On November 19th, 2015, EDN co-sponsored a panel event titled “Justice for All: Echoes of the Global Movement for Black Lives.” Held in partnership with the International Brotherhood of Teamsters, the panel included representatives from the Eritrean-American community and activists from various social justice movements, working to address racial inequities in policing, employment, immigration and access to justice. The discussion was detailed, impassioned, and provocative, and involved an extended Q&A between the panelists and a large audience. A number of specific issues were addressed, including racialized policing, mass criminalization, fair employment, and the role of Eritreans and other African immigrant groups in the #BlackLivesMatter movement.

The panel built on the theme of a blog that EDN published in December 2014, Who’s Down for Mike Brown? The African Diaspora and Racialized Policing, which called for the African diaspora generally, and the Eritrean diaspora specifically, to become more firmly involved in combatting the scourge of racialized policing in the U.S.  Written in the midst of the Mike Brown and Eric Garner tragedies, this call to arms was designed to not only spur action, but to identify the alignment of interests between Eritrean-Americans and the larger black community. Embedded within the piece was also a grain of criticism: too often members of the Eritrean diaspora are not fully “present” within the social and political life of their adopted communities. We must do more to engage.

The need to be more fully engaged in our adopted communities has again been highlighted by the San Bernardino and Paris attacks. As one might expect, these attacks have spawned a necessary debate on how best to combat terrorism at home and abroad. Yet they have also triggered a level of xenophobia and racism towards Muslims Americans that is deeply troubling.  This xenophobia finds expression in the demagoguery of certain politicians, the endless barrage of media coverage in which the “loyalty” of Muslims seems an appropriate subject of debate, and the recurring calls to halt Muslim immigration into the U.S.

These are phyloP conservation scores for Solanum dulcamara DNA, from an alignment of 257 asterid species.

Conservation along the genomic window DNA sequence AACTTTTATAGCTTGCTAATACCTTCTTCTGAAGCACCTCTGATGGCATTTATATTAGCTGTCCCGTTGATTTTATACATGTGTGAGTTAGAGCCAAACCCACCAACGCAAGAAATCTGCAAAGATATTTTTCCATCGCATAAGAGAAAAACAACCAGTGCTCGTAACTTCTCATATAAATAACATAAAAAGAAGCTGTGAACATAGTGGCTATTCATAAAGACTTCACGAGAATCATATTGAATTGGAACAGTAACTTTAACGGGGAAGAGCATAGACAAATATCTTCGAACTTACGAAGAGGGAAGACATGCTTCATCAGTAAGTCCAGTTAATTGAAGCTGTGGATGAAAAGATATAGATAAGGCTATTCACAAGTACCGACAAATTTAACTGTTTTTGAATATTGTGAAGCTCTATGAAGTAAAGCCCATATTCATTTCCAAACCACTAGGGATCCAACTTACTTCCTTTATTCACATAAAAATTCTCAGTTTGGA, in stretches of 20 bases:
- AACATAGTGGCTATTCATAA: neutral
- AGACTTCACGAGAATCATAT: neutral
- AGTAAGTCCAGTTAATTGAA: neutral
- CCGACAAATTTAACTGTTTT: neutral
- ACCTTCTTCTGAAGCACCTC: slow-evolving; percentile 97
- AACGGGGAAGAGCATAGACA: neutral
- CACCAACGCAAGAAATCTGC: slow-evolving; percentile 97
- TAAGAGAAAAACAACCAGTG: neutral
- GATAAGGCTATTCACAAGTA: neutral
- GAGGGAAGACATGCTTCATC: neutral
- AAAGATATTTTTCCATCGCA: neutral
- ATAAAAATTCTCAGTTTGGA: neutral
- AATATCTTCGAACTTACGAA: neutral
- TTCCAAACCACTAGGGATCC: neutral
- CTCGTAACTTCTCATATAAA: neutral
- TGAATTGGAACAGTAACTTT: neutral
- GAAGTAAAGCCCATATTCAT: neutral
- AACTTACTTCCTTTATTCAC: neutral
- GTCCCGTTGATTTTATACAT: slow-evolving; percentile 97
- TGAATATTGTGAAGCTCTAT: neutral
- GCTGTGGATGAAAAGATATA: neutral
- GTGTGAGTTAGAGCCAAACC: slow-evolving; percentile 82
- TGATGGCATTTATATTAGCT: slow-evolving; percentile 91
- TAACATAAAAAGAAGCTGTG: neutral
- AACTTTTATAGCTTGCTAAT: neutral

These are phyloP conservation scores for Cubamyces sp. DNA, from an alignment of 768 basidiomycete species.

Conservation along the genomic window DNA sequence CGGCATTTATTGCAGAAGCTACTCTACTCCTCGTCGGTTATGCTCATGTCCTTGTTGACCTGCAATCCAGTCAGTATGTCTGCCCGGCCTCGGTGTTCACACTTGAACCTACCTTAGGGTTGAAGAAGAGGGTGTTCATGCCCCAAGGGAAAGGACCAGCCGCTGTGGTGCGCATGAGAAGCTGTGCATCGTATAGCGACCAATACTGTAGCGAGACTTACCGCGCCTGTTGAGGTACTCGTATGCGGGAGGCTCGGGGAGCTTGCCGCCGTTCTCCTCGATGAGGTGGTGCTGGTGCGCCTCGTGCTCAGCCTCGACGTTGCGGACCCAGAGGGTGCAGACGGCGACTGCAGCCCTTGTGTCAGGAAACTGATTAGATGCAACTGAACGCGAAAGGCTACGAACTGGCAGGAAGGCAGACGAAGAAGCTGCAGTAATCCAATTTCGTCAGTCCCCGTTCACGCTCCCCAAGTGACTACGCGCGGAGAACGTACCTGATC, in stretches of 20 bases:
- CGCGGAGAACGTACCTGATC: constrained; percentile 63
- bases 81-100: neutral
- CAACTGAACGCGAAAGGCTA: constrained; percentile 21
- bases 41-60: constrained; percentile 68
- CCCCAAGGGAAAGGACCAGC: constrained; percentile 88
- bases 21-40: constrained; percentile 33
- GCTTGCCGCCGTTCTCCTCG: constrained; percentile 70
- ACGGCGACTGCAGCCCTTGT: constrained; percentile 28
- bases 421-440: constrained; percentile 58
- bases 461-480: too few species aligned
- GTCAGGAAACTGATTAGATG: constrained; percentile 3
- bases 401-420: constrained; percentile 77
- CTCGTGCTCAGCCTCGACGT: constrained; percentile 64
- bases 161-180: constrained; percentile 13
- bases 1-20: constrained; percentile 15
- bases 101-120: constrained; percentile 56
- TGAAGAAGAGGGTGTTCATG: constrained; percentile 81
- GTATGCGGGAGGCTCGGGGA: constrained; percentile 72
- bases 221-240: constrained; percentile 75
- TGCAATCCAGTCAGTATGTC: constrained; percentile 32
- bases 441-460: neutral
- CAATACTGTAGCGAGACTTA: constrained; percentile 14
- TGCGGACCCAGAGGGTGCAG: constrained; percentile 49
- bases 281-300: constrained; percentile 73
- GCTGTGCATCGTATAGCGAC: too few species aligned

These trends erode the shared values and traditions that are the cornerstone of American democracy, and are counterproductive in the struggle against terrorism. This fight can only be won by unifying Americans of all backgrounds around the core principles of pluralism and tolerance. Ostracizing and alienating our religious minorities will simply compound our current challenges.

Eritrean-Americans can help offer a model to the problematic discourse on terrorism that has done much to stigmatize Muslim Americans. Eritreans have been victims of terrorism, both in the U.S. and abroad (see San Bernardino and ISIS killings in Libya), and are aware of the terrible social, economic, and political impacts it can have.  At the same time, Eritrea is a multi-religious community with a centuries long tradition of inter-religious harmony—as such, the Eritrean experience can help contribute to a climate of tolerance in the U.S. so that an entire religious community is not held responsible for the crimes of an extreme fringe. After all, if one minority group can so easily be victimized, all ethnic and religious minorities are at risk.

Each of us can make a small contribution to this cause in different ways. It begins, of course, with holding our political leaders accountable, either at the ballot box or through other forms of political expression. We can also demonstrate our solidarity over social media and in our private people-to-people interactions. And we can stop consuming media that deliberately peddles Islamophobic and intolerant narratives. There are also a number of resources and opportunities to get involved with the work of our gracious panelists below. If you missed our conversation, you can view the livetweets here.

Whatever we choose to do as individuals, it is important that we once again remind ourselves that as Eritrean-Americans our fates are linked to the well being of our adopted homeland and the struggle of minority communities for dignity and inclusion.


EDN’s Civic Engagement Workgroup is planning a series of workshops and panels in the coming months. To stay abreast, subscribe to our Civic Engagement listserv.